This includes any seriously injured person who was inside the vehicle you were driving. Because vehicular assault is a strict liability crime in Colorado, the law does not care whether you intended to hurt someone.
Proximate cause only asks whether your reckless or intoxicated driving caused serious injury to another person. Period.
An intervening injury is any additional harm inflicted on a victim that did not result from the original incident of vehicular assault. Consider the following example:
Jacob is driving his girlfriend Alyssa home from a New Year’s Eve party. They are fighting and both have been drinking. Jacob is driving aggressively because he’s angry at Alyssa. He makes a sharp turn at an intersection and violently swerves into the path of another vehicle. Jacob’s injuries are minor, but the collision has left Alyssa with facial injuries, a broken shoulder, and three broken ribs. Jacob will be charged with vehicular assault for causing those injuries.
Early the next morning, Alyssa wakes in her hospital bed. She needs to use the restroom. She rings for a nurse, but after several minutes of waiting, she tries to go to the toilet by herself. She falls off her bed and breaks her jaw. This is an intervening event injury. While Jacob is not responsible for the broken jaw, he is the reason she’s hospitalized.
The intervening event injury conforms to these four standards:
- It resulted from an event completely independent of the accident.
- The event was unforeseeable.
- Jacob did not participate in Alyssa falling off her bed.
- If not for falling off her bed, Alyssa’s jaw wouldn’t have broken.
How Colorado Defines Reckless Driving
Many automobile accidents are the result of carelessness, adverse road and traffic conditions, or both. A driver can still be at fault for causing an accident through carelessness, but that would not rise to the level of vehicular assault, even if another person was seriously injured.
A reckless driver, however, drives in a way that indicates either a wanton or willful disregard for the safety of persons or property. C.R.S § 42-4-1401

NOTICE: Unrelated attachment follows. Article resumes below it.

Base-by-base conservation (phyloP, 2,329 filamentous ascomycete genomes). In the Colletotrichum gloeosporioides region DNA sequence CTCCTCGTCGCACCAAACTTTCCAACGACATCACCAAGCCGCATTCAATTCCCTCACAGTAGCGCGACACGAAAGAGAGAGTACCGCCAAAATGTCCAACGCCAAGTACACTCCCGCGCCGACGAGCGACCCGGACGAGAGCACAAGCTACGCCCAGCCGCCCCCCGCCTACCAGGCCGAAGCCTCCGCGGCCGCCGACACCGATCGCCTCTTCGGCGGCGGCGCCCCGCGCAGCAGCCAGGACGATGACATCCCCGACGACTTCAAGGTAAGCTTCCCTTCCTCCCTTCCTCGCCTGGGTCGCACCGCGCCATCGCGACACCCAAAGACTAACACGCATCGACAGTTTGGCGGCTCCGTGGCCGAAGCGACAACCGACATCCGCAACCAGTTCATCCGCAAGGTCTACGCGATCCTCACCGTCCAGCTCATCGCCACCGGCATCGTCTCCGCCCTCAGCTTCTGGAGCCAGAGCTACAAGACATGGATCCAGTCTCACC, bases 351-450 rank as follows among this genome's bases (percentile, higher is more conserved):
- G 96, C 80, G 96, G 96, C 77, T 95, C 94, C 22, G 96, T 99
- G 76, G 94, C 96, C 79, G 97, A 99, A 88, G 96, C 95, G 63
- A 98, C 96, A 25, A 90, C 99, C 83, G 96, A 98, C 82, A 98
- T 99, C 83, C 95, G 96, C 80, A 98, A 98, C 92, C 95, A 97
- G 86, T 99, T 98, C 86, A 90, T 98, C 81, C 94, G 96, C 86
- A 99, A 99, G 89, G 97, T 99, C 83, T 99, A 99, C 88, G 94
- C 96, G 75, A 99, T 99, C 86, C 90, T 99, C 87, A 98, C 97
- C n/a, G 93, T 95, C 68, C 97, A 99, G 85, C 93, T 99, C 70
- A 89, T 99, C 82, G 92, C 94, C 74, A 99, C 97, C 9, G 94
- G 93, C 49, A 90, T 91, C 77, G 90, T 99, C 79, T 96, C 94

To be found reckless, a driver’s actions require a higher degree of fault than mere negligence. For instance, aggressive driving could be considered reckless driving.
The National Highway Traffic Safety Administration (NHTSA) defines aggressive driving as when an individual commits a combination of moving traffic offenses so as to endanger other persons or property.
Aggressive drivers often:
- aggressively switch lanes while close to another vehicle
- honk or make rude gestures
- drive 15 mph or more over the speed limit
- run red lights or stop signs
- cut in front of another vehicle
- speed to prevent another vehicle from passing
- tailgate to prevent another vehicle from merging
- aggressively merge into traffic in front of another vehicle
How Colorado Defines Driving Under the Influence
A person is considered under the influence if they drive after using drugs or alcohol and, because of that, are incapable of exercising clear judgment, due care in operating the vehicle, or sufficient physical control. C.R.S § 42-4-1301
Driving while impaired by a controlled substance plays a role in many cases of vehicular assault and vehicular homicide.
Anytime an automobile accident results in serious injury to one or more people, it will be important for law enforcement and the courts to determine if the at-fault driver was driving under the influence. There are several ways to determine this:
Blood Alcohol Content (BAC)